By Michael Tan, Columnist, Philippine Daily Inquirer
Posted date: July 31, 2009
For more than a century now, Filipinos have had to suffer the consequences of ideologically tainted policies concerning the language of instruction for schools.
The Americans imposed English as part of its attempts at “benevolent assimilation” and English was the only language used in schools up until 1954, several years after we regained independence. Local languages were even banned in schools during the American colonial period and again well into independence.
Because of high drop-out rates and the poor quality of teaching English, proficiency in the language was never really achieved. The upper classes, exposed to more years of English in schools, could end up quoting Shakespeare while the poor acquired basic English mainly to follow orders from their employers.
In 1974, the Department of Education instituted a bilingual policy, using English and a heavily Tagalog-based Filipino. Local languages were considered “auxiliary” or “transitional,” allowed in schools in the early grades.
Calls to return to English, to improve the export potentials of Filipinos, have become more frequent in the last few years, and there is a bill pending in Congress to make English compulsory in schools. President Gloria Macapagal-Arroyo herself, in 2004, issued an order for English to be used in schools. Several schools, including state universities and colleges, have already started to implement this policy, with signs on campuses, “We are an English-only campus.”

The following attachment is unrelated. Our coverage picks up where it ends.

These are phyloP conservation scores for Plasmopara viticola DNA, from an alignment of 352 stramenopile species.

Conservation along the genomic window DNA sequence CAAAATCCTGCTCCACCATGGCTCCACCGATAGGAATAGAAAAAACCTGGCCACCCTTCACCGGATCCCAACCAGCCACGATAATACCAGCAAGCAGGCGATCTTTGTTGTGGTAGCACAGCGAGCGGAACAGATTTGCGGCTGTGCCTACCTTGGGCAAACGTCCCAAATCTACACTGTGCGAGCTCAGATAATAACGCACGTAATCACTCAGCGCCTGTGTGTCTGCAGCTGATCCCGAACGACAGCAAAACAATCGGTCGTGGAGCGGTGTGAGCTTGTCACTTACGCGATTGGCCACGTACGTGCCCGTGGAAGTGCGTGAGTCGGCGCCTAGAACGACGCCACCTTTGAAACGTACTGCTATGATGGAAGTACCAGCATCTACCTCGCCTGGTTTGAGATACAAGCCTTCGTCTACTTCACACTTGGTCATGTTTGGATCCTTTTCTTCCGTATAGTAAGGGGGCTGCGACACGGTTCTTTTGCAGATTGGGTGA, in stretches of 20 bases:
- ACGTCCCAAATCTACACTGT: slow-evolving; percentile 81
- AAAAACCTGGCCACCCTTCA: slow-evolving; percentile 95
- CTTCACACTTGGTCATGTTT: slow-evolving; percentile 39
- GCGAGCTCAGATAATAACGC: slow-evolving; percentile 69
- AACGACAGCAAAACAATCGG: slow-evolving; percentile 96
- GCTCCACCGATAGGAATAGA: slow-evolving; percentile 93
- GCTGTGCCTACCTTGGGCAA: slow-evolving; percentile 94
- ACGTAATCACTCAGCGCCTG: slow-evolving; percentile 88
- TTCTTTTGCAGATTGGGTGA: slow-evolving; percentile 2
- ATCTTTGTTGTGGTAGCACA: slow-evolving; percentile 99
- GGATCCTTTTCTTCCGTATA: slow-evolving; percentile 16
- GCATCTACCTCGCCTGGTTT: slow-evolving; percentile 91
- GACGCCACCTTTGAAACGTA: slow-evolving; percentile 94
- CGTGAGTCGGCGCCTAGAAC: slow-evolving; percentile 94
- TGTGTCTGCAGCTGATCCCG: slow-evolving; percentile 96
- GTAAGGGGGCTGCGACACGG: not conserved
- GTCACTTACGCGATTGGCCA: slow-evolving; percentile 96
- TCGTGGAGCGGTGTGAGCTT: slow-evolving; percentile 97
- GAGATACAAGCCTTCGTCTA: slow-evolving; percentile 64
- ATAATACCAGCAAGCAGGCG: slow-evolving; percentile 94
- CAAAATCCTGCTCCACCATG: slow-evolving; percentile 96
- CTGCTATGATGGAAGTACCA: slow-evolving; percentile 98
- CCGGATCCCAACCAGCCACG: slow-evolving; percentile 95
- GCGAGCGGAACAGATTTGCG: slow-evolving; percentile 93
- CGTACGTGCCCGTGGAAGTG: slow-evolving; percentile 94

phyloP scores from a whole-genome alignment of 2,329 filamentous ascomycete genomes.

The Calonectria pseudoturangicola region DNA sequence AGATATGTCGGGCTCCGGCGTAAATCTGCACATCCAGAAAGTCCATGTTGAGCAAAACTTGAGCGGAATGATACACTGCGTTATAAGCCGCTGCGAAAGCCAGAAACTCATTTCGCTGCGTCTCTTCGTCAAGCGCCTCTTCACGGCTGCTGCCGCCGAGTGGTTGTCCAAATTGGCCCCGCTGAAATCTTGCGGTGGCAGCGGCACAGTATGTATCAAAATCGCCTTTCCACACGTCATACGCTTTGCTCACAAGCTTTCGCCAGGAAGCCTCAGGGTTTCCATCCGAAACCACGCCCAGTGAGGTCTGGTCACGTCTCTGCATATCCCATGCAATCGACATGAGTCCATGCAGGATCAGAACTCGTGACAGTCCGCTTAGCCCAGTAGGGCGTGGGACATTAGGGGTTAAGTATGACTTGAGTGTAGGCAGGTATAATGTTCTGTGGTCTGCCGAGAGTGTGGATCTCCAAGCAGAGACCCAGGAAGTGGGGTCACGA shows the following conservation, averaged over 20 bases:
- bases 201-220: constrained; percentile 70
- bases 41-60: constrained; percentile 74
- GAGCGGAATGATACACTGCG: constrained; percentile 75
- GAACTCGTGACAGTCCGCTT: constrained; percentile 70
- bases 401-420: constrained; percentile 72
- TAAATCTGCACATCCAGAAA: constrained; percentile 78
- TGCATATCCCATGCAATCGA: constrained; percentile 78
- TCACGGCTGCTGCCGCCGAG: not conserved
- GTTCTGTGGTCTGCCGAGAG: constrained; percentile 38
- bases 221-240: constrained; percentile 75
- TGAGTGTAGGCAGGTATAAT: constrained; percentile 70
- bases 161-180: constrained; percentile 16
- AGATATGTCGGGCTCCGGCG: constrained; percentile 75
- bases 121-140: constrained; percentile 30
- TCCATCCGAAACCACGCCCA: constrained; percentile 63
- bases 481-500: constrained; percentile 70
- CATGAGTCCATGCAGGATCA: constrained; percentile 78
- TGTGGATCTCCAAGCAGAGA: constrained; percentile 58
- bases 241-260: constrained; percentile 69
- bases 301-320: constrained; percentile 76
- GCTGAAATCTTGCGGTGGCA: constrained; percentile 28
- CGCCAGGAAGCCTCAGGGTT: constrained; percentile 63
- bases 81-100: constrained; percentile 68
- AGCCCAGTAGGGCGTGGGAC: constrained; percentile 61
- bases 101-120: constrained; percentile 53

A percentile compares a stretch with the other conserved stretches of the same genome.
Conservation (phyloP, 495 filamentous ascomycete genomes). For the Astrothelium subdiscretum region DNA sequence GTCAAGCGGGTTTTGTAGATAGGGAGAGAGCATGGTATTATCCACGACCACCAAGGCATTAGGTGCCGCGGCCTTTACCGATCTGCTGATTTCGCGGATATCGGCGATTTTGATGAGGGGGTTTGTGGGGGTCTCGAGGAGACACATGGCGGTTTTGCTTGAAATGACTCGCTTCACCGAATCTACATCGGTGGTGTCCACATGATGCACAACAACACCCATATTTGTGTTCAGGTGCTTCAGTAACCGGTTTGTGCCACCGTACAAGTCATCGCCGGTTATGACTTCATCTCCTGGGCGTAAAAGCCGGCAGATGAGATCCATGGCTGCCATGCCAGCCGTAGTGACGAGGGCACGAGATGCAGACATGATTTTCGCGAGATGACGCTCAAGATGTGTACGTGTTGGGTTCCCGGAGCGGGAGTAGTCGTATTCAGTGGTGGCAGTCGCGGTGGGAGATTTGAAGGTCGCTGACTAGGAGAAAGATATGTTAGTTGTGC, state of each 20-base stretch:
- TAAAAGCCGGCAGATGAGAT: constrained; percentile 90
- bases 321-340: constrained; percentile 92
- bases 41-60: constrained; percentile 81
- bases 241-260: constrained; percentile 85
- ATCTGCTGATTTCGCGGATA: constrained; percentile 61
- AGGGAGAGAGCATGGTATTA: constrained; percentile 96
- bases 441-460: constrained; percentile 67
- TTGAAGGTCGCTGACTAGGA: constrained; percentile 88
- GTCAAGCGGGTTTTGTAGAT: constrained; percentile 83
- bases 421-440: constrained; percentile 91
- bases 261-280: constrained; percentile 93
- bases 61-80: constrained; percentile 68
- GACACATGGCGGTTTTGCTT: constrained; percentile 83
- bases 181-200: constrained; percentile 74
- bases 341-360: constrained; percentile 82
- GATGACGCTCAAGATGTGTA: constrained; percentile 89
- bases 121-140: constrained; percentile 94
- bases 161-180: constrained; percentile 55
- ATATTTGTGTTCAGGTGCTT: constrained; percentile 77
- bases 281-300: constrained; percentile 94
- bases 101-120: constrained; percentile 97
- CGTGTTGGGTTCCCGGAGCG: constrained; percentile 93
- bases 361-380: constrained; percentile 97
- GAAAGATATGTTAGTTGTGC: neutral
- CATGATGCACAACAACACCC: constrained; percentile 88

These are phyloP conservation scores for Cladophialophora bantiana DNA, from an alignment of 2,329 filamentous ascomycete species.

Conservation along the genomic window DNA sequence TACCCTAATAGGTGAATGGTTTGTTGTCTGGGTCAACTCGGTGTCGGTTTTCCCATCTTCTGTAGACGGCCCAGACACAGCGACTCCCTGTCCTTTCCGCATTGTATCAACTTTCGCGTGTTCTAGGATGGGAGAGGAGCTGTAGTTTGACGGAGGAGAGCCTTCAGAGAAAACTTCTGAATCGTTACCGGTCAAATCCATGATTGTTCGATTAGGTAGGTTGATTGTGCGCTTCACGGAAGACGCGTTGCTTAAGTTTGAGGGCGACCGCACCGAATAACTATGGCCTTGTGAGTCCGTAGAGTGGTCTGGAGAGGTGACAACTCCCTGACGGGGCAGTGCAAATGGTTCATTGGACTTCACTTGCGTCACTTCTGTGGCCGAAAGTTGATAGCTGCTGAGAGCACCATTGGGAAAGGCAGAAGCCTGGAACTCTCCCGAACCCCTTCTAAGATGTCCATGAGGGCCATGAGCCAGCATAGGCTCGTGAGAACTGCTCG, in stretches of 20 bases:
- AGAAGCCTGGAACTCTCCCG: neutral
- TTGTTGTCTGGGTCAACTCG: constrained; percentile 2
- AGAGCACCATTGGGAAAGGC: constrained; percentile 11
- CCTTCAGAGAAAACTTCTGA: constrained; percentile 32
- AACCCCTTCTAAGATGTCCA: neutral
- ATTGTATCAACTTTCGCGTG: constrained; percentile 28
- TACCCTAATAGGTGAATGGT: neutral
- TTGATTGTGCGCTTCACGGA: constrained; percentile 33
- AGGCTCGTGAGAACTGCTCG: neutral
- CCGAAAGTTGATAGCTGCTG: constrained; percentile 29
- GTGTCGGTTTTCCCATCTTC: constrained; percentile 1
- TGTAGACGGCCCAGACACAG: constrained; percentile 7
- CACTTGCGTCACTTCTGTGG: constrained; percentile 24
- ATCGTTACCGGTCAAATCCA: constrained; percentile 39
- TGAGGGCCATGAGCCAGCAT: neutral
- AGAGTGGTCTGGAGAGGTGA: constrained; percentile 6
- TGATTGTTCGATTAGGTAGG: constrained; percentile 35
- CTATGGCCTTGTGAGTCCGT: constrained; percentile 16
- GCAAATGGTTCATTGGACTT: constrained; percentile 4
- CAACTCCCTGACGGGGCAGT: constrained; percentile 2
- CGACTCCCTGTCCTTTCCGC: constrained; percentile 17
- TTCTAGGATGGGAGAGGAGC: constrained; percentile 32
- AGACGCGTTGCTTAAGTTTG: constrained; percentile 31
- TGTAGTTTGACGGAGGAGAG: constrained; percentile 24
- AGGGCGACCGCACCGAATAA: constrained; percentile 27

For some Freudian reason, such signs always get me thinking of those wonderful Tagalog English road signs: “Caution: Accident Prone Area.” To be blunt, the “English-only campus” has been tried so many times and as a victim of such a policy—my grade school days were spent in a school with predominantly ethnic Chinese students where we were fined for not speaking English, and rewarded for snitching on classmates who broke the rule—I can tell you this English-only campaign did little to enhance proficiency. Not only that, it handicapped our graduates, myself included, by reducing our proficiency in the forbidden languages, Filipino and Chinese, and limiting our ability to communicate with fellow Filipinos and with the Chinese.
I see hope now for getting out of the linguistic quagmire we got ourselves into. Education Secretary Jesli A. Lapus has issued an administrative order requiring the use of the mother language (or first language, for which I’ll be using the abbreviation L1) in schools.
L1 is the main language used in the area. (The DepEd order doesn’t state though what geographical definitions will be used—the town, province or region—and this will be an important issue to consider.) Specifically, the order requires that the mother tongue be used as the primary language of instruction from pre-school to at least grade 3. This mother tongue is to be used to teach other languages, including English and Filipino, as well as science and math.
The order comes after long and sometimes emotional debates over language policy, including several columns in the Inquirer’s op-ed pages. The DepEd order says the new policy comes after research have proven the following:
1. Students learn to read more quickly in L1. (Does that help you to understand why your child may be having difficulties in pre-school, even with the basic task of learning the alphabet?)